On Thursday, the U.S. Energy Information Administration reported that the storage injection for the week ending July 31, 2015 was 32 Bcf. The reported injection smashed the median estimate of analysts of 42 Bcf and was 6 Bcf lower than even the lowest analyst estimate.
So, now traders and investors of natural gas are asking… can the commodity go higher?
Following the bullish report, natural gas prices for September ’15 delivery jumped over 8 cents to trade in the $2.82 area, an area of support and resistance as the commodity has traveled through its recent range bound price channel.
At the same time, the commodity had no follow-through price action as it slowly faded throughout the regular trading session and overnight into today.
Here are three factors to consider when determining if natural gas prices can go higher:
1. Two Weeks of August Heat
The GFS forecasting models for the next two weeks in August show above average temperatures in the West and Producing regions while relatively cooler temperatures in the East (mostly Northeast).
The Electric Reliability Council of Texas (ERCOT) has predicted that the system load could peak at 68,175 MW on Friday, nearing all-time highs. Demand could continue to see 68,500 MW early next week according to ERCOT. In addition to about 2,500 MW of wind power, natural gas is the primary fuel source used to fire the plants to produce such electricity.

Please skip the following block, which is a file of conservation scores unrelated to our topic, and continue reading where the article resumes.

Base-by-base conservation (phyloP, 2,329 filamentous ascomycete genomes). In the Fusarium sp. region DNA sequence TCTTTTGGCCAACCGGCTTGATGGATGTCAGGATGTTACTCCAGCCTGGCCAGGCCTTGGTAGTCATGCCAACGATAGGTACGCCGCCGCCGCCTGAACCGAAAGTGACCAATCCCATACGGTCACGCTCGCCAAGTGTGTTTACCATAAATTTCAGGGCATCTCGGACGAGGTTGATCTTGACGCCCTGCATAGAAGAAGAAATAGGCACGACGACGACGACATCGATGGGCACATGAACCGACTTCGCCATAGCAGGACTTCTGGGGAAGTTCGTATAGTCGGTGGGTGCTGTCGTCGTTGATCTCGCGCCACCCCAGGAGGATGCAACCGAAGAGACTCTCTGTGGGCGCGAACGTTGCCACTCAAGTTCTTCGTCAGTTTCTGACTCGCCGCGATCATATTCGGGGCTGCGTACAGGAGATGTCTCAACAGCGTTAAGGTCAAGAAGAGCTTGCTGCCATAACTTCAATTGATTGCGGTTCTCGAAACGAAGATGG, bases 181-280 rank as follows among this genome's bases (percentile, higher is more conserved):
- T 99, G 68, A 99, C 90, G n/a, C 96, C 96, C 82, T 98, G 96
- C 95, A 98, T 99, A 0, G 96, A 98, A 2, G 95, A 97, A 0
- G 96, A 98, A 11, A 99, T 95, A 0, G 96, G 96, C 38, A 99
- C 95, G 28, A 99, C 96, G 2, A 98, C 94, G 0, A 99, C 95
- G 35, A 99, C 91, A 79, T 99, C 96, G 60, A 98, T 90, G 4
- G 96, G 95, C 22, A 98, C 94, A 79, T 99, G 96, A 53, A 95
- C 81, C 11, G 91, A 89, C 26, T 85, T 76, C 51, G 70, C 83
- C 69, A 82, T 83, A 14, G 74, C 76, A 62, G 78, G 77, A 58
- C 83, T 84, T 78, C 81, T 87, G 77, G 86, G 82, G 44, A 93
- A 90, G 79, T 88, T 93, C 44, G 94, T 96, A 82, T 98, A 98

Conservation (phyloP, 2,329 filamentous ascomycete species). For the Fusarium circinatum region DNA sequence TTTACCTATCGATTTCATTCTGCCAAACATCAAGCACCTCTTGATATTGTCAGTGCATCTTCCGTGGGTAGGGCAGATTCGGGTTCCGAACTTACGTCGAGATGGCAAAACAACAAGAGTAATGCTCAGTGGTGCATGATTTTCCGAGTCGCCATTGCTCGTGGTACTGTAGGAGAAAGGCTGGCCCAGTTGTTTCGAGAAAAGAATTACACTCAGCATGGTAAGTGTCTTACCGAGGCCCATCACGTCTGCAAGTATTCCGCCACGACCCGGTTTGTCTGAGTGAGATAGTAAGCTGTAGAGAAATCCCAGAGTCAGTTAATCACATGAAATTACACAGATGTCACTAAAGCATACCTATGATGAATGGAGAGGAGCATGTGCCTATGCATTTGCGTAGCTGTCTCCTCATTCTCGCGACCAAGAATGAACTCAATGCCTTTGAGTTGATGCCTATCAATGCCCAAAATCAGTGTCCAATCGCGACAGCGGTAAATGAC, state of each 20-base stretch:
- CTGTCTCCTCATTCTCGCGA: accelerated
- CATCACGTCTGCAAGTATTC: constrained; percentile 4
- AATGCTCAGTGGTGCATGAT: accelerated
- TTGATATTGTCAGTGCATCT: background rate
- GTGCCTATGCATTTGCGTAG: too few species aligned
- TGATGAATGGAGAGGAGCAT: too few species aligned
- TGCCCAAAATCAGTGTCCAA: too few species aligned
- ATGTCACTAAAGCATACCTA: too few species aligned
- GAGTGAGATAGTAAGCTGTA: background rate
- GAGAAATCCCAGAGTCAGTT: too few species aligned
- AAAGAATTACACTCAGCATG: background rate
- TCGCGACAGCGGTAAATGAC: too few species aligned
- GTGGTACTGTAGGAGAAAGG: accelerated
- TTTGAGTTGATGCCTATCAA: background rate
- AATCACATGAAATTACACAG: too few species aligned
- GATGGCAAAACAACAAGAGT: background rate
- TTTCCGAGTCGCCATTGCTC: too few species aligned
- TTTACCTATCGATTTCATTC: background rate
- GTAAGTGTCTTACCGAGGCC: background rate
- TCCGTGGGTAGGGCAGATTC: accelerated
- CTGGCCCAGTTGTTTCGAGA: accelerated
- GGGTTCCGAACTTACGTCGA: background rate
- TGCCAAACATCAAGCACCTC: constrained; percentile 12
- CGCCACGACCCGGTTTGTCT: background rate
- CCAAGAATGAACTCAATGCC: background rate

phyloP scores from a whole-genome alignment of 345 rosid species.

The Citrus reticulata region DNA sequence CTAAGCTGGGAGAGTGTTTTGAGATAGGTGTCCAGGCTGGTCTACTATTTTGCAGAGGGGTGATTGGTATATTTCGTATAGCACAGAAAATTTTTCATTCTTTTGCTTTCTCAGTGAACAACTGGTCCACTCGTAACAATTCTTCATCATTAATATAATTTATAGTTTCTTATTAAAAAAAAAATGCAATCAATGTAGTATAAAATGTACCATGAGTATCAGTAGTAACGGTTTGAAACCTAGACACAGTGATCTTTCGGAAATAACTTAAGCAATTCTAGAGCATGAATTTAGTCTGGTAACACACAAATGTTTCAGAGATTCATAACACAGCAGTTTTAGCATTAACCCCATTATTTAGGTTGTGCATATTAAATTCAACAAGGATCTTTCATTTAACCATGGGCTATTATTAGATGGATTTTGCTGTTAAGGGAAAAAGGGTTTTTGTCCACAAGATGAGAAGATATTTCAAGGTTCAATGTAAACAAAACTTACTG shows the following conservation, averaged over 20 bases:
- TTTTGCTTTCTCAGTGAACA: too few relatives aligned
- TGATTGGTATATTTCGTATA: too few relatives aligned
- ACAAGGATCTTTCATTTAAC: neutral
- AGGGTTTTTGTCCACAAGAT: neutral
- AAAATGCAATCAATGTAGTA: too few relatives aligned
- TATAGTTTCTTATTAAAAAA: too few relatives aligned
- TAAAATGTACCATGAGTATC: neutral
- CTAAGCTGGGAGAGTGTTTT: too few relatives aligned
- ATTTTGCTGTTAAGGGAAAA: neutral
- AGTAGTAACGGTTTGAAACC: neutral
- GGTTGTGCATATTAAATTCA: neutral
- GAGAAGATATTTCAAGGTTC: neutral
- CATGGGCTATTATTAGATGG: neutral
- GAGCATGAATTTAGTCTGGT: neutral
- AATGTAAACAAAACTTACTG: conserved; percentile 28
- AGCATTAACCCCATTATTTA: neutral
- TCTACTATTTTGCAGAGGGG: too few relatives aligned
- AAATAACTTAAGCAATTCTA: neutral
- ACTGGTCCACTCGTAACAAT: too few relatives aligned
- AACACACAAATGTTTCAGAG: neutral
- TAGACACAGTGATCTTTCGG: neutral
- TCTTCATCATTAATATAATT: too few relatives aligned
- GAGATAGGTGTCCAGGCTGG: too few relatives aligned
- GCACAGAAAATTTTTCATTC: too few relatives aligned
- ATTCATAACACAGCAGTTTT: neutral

2. The Fall Shoulder Season
Temperatures in September and October will set the early direction of natural gas heading into Winter 2015/2016.
A warmer fall will result in lower injections and keep a lid on the final end-of-injection season storage level. However, a cool fall with production in full swing (maintenance over) will push the limits of the EIA’s 3,919 Bcf end-of-injection season prediction.
Any tropical activity in these months could lead to higher prices, but so far this year, tropical activity has been relatively non-existent as a factor for the commodity.
3. Impending El Nino
The warming of the ocean’s surface has created the strongest El Niño recorded since 1997-1998 and the first official El Niño in more than five years.
The typical impact of an El Niño event for the United States is warmer than normal temperatures in the northern United States, which results in low heating demand and thus less use of natural gas.
With a potentially much milder winter ahead due to the El Niño, traders and investors may show caution for long positions of the commodity. Thus, any rally due to short-term bullish factors such as yesterday’s storage report can easily be sold into given this long-term bearish scenario.
Traders and investors of natural gas can likely expect prices to continue in current range-bound movement.
Rallies will likely be sold, bottom-end support will likely hold, and traders and investors will await the unexpected event that will finally take natural gas prices out of the channel.
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